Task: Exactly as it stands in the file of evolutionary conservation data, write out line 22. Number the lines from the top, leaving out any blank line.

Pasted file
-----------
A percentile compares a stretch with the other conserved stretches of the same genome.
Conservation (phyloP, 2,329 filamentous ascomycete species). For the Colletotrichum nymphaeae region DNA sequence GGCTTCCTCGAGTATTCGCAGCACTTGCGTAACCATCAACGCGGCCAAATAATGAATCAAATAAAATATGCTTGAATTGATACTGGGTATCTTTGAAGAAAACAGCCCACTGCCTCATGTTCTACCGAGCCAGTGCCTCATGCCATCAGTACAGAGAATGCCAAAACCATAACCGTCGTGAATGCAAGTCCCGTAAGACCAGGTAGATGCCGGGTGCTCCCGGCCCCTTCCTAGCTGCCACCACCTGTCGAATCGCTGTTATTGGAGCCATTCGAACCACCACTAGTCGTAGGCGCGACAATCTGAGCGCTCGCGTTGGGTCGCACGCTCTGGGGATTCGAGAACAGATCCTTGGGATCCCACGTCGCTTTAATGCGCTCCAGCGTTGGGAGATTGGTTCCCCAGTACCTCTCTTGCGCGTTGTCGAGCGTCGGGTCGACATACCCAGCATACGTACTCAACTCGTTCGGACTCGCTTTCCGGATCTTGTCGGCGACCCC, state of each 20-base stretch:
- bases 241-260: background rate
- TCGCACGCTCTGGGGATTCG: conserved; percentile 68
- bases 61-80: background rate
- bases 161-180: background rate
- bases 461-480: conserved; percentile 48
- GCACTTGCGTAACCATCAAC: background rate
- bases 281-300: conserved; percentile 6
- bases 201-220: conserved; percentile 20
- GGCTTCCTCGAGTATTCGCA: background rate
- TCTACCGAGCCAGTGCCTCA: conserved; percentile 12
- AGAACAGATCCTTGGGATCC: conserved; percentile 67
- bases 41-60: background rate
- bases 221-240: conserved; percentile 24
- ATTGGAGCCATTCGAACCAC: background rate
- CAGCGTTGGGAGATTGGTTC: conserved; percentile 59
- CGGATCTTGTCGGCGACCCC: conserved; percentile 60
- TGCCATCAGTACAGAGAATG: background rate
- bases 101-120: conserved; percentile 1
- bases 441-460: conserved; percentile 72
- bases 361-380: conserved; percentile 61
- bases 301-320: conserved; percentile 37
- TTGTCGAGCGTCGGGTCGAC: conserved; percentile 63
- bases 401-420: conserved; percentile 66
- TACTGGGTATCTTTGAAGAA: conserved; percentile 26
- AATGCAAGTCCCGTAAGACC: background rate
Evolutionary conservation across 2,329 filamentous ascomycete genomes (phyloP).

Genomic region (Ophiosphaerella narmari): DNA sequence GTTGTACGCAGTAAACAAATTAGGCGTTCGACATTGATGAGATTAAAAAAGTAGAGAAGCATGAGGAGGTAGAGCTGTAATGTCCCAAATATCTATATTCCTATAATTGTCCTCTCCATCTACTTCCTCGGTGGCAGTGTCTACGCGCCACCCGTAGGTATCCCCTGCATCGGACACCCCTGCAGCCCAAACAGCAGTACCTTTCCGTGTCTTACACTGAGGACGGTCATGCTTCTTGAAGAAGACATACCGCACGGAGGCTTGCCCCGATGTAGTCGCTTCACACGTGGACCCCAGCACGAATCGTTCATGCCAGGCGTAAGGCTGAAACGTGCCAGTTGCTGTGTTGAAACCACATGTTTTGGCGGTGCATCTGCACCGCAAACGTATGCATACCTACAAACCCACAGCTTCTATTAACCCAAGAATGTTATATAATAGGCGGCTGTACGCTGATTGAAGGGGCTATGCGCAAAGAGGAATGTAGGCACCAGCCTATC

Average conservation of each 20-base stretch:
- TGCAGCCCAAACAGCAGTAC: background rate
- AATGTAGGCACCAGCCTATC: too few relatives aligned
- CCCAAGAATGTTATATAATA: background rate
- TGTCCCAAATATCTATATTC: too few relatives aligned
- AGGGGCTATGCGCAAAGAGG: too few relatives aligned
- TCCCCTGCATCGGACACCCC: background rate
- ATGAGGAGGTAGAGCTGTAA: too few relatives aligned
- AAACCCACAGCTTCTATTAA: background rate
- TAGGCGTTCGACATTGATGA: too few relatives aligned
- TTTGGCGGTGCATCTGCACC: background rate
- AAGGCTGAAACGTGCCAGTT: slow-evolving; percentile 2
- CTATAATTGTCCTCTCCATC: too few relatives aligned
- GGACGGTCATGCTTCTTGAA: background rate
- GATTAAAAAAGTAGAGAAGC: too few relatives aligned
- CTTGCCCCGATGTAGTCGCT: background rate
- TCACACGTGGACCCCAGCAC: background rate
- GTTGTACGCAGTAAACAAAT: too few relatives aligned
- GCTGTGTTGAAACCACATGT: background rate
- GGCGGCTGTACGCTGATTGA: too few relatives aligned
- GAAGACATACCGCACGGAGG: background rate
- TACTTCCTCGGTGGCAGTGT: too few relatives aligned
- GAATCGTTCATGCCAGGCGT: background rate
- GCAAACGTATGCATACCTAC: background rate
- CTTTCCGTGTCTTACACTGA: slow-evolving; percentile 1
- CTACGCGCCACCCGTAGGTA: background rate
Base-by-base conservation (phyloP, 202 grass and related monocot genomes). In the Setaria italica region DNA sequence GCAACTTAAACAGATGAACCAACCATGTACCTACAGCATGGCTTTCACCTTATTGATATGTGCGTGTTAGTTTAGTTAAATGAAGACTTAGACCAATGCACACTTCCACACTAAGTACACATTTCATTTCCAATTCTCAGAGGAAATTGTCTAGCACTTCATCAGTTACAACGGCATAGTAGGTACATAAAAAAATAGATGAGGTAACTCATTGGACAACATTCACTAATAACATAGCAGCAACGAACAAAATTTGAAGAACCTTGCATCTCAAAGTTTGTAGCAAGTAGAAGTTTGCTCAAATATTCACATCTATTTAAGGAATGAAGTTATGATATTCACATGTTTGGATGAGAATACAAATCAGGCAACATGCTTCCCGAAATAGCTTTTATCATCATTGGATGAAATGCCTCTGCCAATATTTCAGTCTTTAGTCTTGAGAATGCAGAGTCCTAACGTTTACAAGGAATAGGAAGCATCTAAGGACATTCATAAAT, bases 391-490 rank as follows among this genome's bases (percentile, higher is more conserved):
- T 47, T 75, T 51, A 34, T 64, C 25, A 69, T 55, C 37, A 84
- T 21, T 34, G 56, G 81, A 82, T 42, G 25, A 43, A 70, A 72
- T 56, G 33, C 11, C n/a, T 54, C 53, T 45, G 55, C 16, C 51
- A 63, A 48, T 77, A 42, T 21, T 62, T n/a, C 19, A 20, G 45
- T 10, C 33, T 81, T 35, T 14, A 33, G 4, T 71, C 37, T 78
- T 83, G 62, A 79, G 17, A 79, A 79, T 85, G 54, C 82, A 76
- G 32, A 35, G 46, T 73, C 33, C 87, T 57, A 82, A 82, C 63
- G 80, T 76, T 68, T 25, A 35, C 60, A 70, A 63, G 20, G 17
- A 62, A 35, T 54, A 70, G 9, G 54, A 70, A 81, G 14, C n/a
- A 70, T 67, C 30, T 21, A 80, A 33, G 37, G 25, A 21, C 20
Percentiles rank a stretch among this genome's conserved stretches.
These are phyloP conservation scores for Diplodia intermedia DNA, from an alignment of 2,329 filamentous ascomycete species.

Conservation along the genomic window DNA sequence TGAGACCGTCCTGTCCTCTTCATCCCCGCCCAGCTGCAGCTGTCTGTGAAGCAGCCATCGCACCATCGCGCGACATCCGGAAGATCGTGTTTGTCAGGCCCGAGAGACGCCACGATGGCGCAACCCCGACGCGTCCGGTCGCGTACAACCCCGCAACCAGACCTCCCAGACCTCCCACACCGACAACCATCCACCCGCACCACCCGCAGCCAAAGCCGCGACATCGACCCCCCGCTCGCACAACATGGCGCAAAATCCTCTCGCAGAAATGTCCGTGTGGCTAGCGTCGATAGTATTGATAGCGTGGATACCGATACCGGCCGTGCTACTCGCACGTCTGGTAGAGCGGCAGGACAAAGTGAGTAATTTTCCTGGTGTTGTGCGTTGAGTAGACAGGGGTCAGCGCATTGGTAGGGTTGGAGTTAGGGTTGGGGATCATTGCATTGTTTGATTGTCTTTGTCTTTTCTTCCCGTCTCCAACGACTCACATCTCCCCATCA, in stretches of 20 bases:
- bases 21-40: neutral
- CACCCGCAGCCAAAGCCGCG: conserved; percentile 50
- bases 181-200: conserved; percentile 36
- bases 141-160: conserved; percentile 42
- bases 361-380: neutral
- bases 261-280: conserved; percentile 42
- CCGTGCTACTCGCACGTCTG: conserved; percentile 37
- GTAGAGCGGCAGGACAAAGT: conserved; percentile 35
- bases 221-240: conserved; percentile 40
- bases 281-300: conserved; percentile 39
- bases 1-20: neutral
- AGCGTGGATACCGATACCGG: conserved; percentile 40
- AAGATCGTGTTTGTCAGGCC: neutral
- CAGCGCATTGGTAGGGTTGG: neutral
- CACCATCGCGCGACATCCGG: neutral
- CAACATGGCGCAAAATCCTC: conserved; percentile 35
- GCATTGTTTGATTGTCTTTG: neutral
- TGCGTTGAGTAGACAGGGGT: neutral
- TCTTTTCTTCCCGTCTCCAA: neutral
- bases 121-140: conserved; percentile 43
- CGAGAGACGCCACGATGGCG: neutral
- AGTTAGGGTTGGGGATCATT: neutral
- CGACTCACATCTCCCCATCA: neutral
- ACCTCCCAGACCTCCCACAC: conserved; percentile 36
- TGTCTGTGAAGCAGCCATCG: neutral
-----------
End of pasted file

- bases 361-380: conserved; percentile 61